Quilt Binding Alternatives

What’s black and white and fun all over? One of Jamie Fingal’s quilts.

quilt by jamie fingal with untraditional quilt binding
“A Slice of Old Town Charm” by Jamie Fingal.
This fused piece has no traditional quilt binding,
just stitching along the edge.

Jamie considers herself a rebel quilter, saying “no” to batting, bindings, pins, and rules. Instead, she uses MistyfuseTM (a lightweight fusible without backing) to fuse brightly colored fabrics (she just debuted her own line) to felt. Her only nod to binding a quilt is to stitch around the edge of the cut-and-fused layer, sometimes adding trim like an open zipper to frame the design.

“My quilts are about having fun and not taking myself or them too seriously,” says Jamie. “I’m all about being bold and brave–let’s set the world on fire with quilting!”

If mitered corners and other details of a traditional quilt binding aren’t your thing, here are some other techniques you can use for binding a quilt.

Use a zigzag or decorative stitch around the edges. Like this quilt binding method from Terry Grant for ATCs and small quilts.

Paint the edges with fabric paint (best on a small art quilt).

Hand embroider around the perimeter using a blanket stitch or whipstitch.

Use a scalloped or wavy blade on your rotary cutter to give a decorative finish to small fused quilts.

Employ the “pillowcase” method: Place the backing fabric right-side down on top of the quilt. Pin or baste in place and then stitch around the perimeter, leaving a gap for turning. Clip corners, turn inside out, and whipstitch the gap closed. You may also want to top-stitch around the perimeter.

Couch or topstitch trim on top of the edges.

Jamie shares her rebellious–and fun–techniques on her video tutorial Rebel Quilting: Thinking Outside the Block, now available on Craft Daily. With your subscription, you can get access to Jamie’s video and full-length video workshops from many other talented art quilters for one low price.

For even more alternative methods, be sure to also check out this collection of quilt binding and finishing techniques.

P.S. What’s your favorite way to bind a quilt? Leave your comment below.



Other topics you may enjoy:


Binding & Finishing, Quilting Daily Blog

8 thoughts on “Quilt Binding Alternatives

  1. Binding is one of my Least favorite steps. What I like doing is cutting out a strip of fabric and ironing on wonder under. Then I cut the strips out the width of the binding that I want and I used a curved edging. Then I iron on the binding and if I feel like it I see it with a decorative stitch or leave it as is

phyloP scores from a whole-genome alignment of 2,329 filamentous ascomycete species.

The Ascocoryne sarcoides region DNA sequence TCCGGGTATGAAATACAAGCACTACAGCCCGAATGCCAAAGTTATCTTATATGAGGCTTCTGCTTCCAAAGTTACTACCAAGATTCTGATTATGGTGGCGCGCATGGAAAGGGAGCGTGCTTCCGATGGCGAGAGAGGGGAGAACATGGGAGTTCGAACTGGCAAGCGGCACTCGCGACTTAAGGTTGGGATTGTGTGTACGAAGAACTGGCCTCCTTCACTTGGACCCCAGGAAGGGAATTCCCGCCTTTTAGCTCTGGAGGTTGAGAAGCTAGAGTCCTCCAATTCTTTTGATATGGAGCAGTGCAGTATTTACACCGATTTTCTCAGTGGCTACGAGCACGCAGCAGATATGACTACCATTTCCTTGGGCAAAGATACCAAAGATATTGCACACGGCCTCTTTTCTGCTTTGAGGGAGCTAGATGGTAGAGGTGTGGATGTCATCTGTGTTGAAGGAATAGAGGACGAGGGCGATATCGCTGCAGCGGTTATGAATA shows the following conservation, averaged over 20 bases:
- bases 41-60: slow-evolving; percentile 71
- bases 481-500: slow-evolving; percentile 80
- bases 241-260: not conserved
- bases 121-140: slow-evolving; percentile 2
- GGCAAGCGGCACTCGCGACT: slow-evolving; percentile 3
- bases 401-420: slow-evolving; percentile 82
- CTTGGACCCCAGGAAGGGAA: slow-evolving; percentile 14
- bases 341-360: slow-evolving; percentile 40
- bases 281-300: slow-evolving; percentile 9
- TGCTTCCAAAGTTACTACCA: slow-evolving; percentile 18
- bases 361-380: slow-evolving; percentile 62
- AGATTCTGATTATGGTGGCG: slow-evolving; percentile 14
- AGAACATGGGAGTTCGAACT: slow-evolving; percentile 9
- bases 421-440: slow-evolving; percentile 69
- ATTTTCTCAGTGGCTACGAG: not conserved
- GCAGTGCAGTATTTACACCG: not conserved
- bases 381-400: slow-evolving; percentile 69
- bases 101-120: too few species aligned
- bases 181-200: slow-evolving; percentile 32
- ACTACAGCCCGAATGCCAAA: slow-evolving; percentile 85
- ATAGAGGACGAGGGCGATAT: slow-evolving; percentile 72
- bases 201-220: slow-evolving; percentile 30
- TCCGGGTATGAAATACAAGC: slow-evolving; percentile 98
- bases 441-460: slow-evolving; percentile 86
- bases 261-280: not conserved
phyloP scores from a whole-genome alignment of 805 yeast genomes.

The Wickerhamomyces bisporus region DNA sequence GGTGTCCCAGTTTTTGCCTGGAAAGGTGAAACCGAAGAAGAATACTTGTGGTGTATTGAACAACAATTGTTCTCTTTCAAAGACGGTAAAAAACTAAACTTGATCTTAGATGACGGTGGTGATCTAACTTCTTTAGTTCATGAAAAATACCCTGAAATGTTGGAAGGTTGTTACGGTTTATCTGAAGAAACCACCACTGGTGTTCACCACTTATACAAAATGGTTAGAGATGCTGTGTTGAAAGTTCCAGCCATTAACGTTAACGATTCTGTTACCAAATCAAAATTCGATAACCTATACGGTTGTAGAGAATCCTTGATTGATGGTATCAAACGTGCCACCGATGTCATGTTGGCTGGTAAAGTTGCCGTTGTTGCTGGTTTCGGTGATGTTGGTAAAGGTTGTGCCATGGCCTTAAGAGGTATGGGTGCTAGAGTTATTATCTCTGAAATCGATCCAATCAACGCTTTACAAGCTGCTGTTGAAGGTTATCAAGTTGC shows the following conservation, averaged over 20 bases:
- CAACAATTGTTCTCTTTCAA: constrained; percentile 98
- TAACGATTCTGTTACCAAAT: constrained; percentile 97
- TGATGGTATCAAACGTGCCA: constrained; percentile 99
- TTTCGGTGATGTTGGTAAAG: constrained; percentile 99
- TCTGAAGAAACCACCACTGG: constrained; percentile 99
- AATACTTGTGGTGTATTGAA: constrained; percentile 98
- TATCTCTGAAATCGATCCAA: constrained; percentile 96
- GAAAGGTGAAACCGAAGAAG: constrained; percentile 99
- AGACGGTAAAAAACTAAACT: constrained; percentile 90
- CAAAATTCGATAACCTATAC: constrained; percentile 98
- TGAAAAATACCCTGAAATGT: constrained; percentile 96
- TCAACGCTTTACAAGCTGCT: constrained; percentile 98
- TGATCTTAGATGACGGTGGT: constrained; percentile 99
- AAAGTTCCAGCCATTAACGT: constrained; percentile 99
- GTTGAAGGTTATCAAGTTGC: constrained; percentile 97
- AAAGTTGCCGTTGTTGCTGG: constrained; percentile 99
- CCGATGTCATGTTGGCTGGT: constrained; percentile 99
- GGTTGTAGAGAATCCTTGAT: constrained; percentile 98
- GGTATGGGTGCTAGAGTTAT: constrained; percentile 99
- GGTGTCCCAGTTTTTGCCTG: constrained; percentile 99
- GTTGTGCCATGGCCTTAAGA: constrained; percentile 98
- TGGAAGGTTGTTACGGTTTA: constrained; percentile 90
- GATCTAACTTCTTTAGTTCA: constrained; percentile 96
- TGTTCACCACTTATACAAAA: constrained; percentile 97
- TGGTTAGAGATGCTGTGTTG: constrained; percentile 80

2. I am a very traditional quilter – I love new designs for the quilts but still feel that a quilt is a top – batting – backing – and a binding for the quilt. A quilt should be something that can be used and loved for years and years – Art quilts are a totally different thing and I don’t think that they should be even called Quilts. They should be in a different category all their own.

  3. I prefer to add a binding, but I attach it to the back of the quilt first, then turn to top side of quilt and stitch down with a decorative stitch. I’m not into hand stitching the binding!

  4. I used this method on several patchwork baby quilts, where the backing material was a solid piece of one of the patch materials. Just cut the batting and the backing larger than the top. If you want a two inch binding, cut them both to be about 4 and a half inches larger than the top, for example. Then when your quilting is completed, fold over the backing and the batting to the front edge of the quilt, tuck under a quarter inch, pin and sew. You can straight tuck or miter your corners. Also, you can either cut the batting down a bit, or leave it doubled for a “poufy” edge. Pretty and easy.

  5. Binding are not fun for me, takes the joy out of the craft and boxes you in.
    I have been creating quilts without bindings for many years… and actually use zigzag and other stitches as well around the edges. There are many, many alternatives than the traditional binding to create a great frame of for a quilt with many kinds of materials other than quilt fabric. Enjoy and I always say be creative and don’t worry about the way books, teachers, and long time traditional quilting practices… do your own thing!!!